15th Sunday after Pentecost
Sermon on the Gospel lesson from Matthew 22:35-46
In the Name of the Father and the Son and the Holy Spirit, one God. Amen.
There he is – your new brother-in-law. One of those guys who always smells good. You like him.
Your mom says he’s done really well for himself. Your dad wants to go fishing with him.
Your dad does not even like fishing. You like your brother-in-law.
But, you’d like him better if you made more money than he does… don’t get mad, get e-trade.
We cancelled our cable TV a few years ago. It simply became unwatchable. And I am not even talking about the nonsensical main stream media. It was mostly the advertisements.
Companies spend millions upon millions of dollars on marketing research to manipulate a certain behavior, to influence us, to essentially make us slaves of their products.
There have been studies made on how advertisements corrupt our minds. These studies show that today’s society is extremely self-centered. When a product is marketed to us, we are being implicitly told that that product is in our control, it is subject to our choices and to our desires. To goal of the commercials is make us feel like we are in control.
Take for example the e-trade advertisement I opened with. You can be better than you brother-in-law, your mother will think better of you, you dad will go fishing with you.
All because you will be making more money than your brother-in-law. Because everything is subject to your choice and desires. As long as you use the right product.
These kind of advertisements and messages in our popular culture have absolutely perverted the Gospel’s message about love.
“But you’d like your brother-in-law better if you made more money than he does.” What kind of message is this commercial sending?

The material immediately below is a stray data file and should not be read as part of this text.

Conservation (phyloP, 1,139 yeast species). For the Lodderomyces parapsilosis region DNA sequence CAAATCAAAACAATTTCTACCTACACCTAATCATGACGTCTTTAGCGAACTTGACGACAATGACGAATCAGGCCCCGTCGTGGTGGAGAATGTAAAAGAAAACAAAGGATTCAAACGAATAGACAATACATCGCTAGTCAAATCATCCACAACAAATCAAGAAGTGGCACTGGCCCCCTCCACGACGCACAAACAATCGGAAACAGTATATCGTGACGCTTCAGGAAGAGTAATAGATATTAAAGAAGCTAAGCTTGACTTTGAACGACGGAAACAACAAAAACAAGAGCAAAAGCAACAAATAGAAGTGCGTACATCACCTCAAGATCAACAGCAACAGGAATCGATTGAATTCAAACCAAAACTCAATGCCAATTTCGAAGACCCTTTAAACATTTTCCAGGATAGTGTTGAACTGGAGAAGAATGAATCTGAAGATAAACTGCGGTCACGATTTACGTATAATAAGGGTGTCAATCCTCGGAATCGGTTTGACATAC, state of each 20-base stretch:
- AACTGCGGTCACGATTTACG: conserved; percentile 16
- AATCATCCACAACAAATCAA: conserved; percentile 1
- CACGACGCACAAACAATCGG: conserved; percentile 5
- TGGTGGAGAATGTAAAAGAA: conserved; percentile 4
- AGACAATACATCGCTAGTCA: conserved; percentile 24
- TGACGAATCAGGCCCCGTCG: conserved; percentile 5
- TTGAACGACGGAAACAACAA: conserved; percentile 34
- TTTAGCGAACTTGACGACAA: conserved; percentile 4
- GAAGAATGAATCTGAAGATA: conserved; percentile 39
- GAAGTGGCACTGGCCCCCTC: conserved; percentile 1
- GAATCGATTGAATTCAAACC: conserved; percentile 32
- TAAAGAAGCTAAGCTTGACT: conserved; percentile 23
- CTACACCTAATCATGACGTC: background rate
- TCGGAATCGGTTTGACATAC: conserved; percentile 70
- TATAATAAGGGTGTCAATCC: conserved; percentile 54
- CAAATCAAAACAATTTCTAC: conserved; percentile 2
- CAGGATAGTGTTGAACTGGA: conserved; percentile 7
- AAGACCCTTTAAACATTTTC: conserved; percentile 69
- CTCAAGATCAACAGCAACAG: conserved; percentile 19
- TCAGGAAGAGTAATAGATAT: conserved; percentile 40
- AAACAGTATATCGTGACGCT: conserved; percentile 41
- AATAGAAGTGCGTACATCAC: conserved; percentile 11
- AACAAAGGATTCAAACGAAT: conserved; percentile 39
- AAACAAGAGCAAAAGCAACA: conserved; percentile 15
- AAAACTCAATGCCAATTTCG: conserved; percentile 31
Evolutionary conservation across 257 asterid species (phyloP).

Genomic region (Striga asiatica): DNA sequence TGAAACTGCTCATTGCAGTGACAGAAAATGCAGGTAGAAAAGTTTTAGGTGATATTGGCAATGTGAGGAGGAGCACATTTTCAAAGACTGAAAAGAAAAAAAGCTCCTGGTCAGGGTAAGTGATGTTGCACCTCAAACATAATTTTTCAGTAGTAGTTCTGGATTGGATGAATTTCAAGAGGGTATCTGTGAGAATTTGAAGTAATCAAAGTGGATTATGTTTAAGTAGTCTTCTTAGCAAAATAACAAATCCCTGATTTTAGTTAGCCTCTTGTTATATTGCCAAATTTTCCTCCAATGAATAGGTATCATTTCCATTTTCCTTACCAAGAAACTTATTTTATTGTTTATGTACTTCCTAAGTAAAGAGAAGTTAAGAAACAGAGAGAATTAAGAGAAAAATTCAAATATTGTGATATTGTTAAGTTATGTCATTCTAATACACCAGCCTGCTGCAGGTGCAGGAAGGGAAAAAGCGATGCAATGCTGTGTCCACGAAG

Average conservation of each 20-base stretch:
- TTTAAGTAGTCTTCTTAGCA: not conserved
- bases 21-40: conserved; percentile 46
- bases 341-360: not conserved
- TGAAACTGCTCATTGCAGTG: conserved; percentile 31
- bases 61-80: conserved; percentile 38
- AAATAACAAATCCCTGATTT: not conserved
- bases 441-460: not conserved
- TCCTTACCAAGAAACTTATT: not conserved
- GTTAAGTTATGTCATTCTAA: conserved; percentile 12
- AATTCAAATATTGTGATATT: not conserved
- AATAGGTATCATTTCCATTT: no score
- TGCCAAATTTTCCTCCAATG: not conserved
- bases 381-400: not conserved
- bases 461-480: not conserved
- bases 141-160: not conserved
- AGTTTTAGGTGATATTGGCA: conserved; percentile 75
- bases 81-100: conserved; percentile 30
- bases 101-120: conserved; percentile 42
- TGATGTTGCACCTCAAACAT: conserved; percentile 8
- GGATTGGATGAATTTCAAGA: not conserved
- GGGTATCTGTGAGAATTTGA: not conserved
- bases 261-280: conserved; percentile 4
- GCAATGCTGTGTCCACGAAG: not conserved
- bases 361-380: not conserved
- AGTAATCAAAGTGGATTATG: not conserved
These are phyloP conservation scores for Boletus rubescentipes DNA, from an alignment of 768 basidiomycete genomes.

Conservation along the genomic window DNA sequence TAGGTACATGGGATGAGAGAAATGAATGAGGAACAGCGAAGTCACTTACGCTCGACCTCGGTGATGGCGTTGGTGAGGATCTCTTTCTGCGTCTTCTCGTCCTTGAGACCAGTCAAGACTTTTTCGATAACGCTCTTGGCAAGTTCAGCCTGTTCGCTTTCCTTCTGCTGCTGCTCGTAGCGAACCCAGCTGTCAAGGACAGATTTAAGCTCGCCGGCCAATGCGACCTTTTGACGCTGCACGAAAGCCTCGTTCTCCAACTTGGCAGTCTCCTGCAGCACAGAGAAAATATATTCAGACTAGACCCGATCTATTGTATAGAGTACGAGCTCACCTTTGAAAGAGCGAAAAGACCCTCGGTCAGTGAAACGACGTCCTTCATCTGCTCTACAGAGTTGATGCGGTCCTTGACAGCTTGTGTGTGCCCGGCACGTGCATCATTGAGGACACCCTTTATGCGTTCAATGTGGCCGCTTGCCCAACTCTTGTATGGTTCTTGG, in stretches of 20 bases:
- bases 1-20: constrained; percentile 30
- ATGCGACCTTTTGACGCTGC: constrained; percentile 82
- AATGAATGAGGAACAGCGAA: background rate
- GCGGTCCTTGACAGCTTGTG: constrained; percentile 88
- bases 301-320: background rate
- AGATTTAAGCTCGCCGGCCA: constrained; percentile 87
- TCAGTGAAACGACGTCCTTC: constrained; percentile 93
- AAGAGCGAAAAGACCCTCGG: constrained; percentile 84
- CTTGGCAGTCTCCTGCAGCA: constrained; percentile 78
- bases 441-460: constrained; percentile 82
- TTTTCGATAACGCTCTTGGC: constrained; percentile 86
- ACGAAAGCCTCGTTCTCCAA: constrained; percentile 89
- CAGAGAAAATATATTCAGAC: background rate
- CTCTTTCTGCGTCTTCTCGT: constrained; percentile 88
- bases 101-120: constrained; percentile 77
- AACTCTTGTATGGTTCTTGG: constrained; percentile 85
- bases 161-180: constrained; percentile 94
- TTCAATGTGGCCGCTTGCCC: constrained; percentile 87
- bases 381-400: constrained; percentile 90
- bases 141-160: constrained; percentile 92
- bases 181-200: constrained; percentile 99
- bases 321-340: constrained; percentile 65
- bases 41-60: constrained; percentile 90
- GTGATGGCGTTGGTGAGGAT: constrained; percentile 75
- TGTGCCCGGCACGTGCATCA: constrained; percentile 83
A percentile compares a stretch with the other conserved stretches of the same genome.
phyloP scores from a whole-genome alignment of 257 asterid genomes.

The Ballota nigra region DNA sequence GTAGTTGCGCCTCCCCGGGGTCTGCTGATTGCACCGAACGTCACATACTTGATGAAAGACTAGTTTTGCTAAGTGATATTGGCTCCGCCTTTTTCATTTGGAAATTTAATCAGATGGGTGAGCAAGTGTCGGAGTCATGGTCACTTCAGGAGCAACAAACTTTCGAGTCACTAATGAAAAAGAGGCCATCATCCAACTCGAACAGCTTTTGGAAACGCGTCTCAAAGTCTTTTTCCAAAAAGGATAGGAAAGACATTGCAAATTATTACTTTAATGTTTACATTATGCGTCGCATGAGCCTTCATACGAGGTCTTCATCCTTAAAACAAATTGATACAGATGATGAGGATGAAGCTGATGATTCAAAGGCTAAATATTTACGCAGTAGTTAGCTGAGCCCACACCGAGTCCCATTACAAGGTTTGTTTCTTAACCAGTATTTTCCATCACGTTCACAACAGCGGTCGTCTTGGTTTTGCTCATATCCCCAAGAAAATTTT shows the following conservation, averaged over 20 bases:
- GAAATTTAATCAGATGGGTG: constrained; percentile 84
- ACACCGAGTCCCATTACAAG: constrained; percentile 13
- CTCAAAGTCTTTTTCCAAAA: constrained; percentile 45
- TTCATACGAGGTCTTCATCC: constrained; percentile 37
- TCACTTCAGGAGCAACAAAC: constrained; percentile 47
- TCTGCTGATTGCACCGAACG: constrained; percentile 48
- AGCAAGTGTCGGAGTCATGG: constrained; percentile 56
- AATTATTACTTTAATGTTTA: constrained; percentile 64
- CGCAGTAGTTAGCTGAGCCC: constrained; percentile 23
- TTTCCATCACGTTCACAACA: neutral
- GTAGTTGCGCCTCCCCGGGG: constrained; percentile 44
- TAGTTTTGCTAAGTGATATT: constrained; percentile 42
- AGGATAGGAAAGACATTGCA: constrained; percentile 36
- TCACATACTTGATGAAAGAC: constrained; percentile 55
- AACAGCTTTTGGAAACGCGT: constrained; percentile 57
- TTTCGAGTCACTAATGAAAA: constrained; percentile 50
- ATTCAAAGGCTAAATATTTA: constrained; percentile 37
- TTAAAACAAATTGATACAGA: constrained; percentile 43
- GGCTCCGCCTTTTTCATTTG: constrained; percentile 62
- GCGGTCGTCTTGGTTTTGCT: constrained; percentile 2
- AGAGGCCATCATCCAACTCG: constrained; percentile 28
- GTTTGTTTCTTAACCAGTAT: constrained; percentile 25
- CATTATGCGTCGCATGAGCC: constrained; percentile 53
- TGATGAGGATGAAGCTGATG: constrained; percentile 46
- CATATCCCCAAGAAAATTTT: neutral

Love others, only if you make more money than they do. Love others on your conditions. Love others only when you choose or desire to do so.
What happens if you make less money than your hypothetical brother-in-law? Well, whether you like it or not, at least subconsciously, you will experience some serious hatred.
Hate and self-love is the message that is being shoved down our throats daily. We are groomed to be completely and unconditionally self-centered. And this means, any inconvenience should be eliminated. If I can’t fulfill my self-love, it’s only because there are others who prevent me from it.
No wonder we, as a society, see no evil in killing innocent, unborn life, in abortions. Babies can be an inconvenience, eliminate them, think about yourself.
No wonder we, as a society, avoid the elderly people. Stick them into the nursing homes, they are an inconvenience. How are we going to think about ourselves if we have to care for an elderly person?
And God forbid euthanasia is ever legalized in America. Then we’d just kill the elderly, put them out of their misery. Why waste time and money on them, if we have our own desires to think about.
Seems harsh, right? Well, it is. Pay attention to what you watch. Pay attention to the advertisements, pay attention to the movies, to the news, pay attention to the music.
Don’t look at what is being sold, observe how it is being presented. I’m not proposing we stop watching TV or go online. But I am saying that if we see garbage, it has to be pointed out and avoided. Garbage should not pollute our brains or the brains of our children.
This self-centeredness is the gospel of today’s society. The message of this gospel is you, “Love yourself for being so special as yourself.” You are the gospel and a god of self-centered gospel.